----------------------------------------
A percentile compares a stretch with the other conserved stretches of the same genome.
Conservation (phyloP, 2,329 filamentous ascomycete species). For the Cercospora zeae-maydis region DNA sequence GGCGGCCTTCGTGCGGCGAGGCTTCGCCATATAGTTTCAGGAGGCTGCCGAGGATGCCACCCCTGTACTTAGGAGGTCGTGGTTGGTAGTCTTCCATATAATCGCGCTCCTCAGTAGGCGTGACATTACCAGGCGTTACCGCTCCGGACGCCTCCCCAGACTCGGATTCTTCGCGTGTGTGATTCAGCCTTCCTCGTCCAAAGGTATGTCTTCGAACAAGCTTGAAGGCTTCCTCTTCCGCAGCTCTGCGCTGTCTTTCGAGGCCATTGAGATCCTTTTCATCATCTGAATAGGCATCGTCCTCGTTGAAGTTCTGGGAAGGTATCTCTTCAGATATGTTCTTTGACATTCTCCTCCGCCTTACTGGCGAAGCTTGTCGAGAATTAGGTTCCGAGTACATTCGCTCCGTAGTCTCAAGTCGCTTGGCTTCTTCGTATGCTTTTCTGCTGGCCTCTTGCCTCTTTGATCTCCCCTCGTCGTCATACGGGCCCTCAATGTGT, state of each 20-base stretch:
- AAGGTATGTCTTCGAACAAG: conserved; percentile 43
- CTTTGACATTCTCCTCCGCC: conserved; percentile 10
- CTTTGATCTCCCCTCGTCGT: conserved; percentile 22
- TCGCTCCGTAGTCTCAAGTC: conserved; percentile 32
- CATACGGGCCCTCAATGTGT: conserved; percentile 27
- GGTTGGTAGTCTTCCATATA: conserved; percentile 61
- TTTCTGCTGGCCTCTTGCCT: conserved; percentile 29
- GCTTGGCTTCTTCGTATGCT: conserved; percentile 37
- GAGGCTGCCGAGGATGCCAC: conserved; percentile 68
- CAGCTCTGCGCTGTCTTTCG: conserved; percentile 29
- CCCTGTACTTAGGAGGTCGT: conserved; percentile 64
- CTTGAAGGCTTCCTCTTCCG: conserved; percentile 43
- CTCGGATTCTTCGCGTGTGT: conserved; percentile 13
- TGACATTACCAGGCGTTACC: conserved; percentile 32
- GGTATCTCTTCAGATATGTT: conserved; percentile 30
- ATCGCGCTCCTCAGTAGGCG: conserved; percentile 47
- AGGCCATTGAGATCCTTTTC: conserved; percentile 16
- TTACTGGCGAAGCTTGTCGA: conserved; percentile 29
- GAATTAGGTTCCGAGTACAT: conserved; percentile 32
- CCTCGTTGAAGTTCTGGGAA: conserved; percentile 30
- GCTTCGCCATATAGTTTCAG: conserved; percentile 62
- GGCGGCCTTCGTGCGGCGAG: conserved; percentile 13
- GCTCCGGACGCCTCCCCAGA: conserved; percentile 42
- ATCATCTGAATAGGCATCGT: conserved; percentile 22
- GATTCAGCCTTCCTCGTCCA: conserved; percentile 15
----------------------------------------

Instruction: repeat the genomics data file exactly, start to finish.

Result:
A percentile compares a stretch with the other conserved stretches of the same genome.
Conservation (phyloP, 2,329 filamentous ascomycete species). For the Cercospora zeae-maydis region DNA sequence GGCGGCCTTCGTGCGGCGAGGCTTCGCCATATAGTTTCAGGAGGCTGCCGAGGATGCCACCCCTGTACTTAGGAGGTCGTGGTTGGTAGTCTTCCATATAATCGCGCTCCTCAGTAGGCGTGACATTACCAGGCGTTACCGCTCCGGACGCCTCCCCAGACTCGGATTCTTCGCGTGTGTGATTCAGCCTTCCTCGTCCAAAGGTATGTCTTCGAACAAGCTTGAAGGCTTCCTCTTCCGCAGCTCTGCGCTGTCTTTCGAGGCCATTGAGATCCTTTTCATCATCTGAATAGGCATCGTCCTCGTTGAAGTTCTGGGAAGGTATCTCTTCAGATATGTTCTTTGACATTCTCCTCCGCCTTACTGGCGAAGCTTGTCGAGAATTAGGTTCCGAGTACATTCGCTCCGTAGTCTCAAGTCGCTTGGCTTCTTCGTATGCTTTTCTGCTGGCCTCTTGCCTCTTTGATCTCCCCTCGTCGTCATACGGGCCCTCAATGTGT, state of each 20-base stretch:
- AAGGTATGTCTTCGAACAAG: conserved; percentile 43
- CTTTGACATTCTCCTCCGCC: conserved; percentile 10
- CTTTGATCTCCCCTCGTCGT: conserved; percentile 22
- TCGCTCCGTAGTCTCAAGTC: conserved; percentile 32
- CATACGGGCCCTCAATGTGT: conserved; percentile 27
- GGTTGGTAGTCTTCCATATA: conserved; percentile 61
- TTTCTGCTGGCCTCTTGCCT: conserved; percentile 29
- GCTTGGCTTCTTCGTATGCT: conserved; percentile 37
- GAGGCTGCCGAGGATGCCAC: conserved; percentile 68
- CAGCTCTGCGCTGTCTTTCG: conserved; percentile 29
- CCCTGTACTTAGGAGGTCGT: conserved; percentile 64
- CTTGAAGGCTTCCTCTTCCG: conserved; percentile 43
- CTCGGATTCTTCGCGTGTGT: conserved; percentile 13
- TGACATTACCAGGCGTTACC: conserved; percentile 32
- GGTATCTCTTCAGATATGTT: conserved; percentile 30
- ATCGCGCTCCTCAGTAGGCG: conserved; percentile 47
- AGGCCATTGAGATCCTTTTC: conserved; percentile 16
- TTACTGGCGAAGCTTGTCGA: conserved; percentile 29
- GAATTAGGTTCCGAGTACAT: conserved; percentile 32
- CCTCGTTGAAGTTCTGGGAA: conserved; percentile 30
- GCTTCGCCATATAGTTTCAG: conserved; percentile 62
- GGCGGCCTTCGTGCGGCGAG: conserved; percentile 13
- GCTCCGGACGCCTCCCCAGA: conserved; percentile 42
- ATCATCTGAATAGGCATCGT: conserved; percentile 22
- GATTCAGCCTTCCTCGTCCA: conserved; percentile 15